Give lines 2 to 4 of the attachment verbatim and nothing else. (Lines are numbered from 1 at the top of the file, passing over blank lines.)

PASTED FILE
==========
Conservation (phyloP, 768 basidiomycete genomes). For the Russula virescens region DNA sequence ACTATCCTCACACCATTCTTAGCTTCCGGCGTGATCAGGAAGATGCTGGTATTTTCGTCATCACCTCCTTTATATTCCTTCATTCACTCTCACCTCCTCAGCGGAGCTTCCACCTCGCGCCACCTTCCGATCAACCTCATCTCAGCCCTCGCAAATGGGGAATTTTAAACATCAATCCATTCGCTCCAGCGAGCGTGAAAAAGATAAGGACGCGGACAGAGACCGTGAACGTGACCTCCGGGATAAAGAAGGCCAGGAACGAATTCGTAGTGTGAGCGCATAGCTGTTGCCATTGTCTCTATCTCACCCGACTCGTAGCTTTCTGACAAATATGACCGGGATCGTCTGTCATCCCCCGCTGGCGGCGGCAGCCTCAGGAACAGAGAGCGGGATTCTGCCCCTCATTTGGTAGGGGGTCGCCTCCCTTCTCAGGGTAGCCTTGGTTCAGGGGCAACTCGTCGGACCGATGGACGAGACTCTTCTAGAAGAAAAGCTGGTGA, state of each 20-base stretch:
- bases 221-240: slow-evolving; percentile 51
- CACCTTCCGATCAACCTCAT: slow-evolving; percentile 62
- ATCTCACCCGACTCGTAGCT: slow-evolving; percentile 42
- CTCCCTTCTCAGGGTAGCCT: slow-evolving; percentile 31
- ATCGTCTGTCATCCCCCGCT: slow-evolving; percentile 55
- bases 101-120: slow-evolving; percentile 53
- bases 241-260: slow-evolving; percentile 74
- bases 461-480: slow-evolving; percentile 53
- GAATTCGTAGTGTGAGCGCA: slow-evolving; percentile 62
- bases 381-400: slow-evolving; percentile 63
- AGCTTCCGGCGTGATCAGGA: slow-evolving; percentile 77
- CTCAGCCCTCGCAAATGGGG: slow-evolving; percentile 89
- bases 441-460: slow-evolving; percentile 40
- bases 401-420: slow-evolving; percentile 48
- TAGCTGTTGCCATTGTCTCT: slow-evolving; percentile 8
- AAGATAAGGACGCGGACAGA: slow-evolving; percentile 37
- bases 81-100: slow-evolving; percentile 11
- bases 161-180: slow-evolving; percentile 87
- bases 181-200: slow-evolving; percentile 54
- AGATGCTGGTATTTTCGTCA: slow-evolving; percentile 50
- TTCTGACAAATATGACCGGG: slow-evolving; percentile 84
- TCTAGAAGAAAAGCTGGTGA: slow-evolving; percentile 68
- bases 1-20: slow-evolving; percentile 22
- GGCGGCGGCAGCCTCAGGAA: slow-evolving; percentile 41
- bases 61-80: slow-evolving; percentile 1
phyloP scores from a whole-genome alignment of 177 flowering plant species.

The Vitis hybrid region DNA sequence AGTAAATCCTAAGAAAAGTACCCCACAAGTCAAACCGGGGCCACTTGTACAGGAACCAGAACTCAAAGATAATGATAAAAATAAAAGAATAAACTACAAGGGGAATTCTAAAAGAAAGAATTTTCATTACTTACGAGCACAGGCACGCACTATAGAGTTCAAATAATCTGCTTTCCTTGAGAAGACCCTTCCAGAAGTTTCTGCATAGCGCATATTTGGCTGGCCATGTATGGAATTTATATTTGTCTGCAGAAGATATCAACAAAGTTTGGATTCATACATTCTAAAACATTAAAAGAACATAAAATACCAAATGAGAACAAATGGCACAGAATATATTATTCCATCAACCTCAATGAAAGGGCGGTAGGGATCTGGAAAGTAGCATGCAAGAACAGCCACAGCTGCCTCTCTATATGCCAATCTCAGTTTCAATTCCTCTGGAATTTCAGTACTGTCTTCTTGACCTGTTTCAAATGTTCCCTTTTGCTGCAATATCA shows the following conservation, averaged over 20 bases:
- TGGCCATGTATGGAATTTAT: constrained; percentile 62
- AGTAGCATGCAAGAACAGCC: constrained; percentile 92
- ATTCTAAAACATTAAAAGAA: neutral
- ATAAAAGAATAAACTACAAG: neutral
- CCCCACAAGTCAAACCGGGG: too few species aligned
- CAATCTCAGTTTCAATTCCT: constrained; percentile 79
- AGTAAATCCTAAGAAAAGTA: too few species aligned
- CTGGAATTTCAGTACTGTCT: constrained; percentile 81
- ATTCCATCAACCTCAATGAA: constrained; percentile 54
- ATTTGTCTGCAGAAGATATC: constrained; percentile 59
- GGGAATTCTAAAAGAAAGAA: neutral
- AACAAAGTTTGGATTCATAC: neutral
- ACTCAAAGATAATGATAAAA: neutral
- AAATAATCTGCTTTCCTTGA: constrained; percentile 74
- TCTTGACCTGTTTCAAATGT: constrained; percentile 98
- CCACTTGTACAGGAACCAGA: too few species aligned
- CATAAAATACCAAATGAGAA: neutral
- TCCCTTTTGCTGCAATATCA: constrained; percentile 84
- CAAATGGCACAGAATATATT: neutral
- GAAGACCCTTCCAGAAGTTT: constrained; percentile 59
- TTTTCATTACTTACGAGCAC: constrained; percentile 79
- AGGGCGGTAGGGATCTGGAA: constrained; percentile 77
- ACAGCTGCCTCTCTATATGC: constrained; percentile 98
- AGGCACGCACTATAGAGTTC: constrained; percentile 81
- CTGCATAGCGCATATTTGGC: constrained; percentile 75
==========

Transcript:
- bases 221-240: slow-evolving; percentile 51
- CACCTTCCGATCAACCTCAT: slow-evolving; percentile 62
- ATCTCACCCGACTCGTAGCT: slow-evolving; percentile 42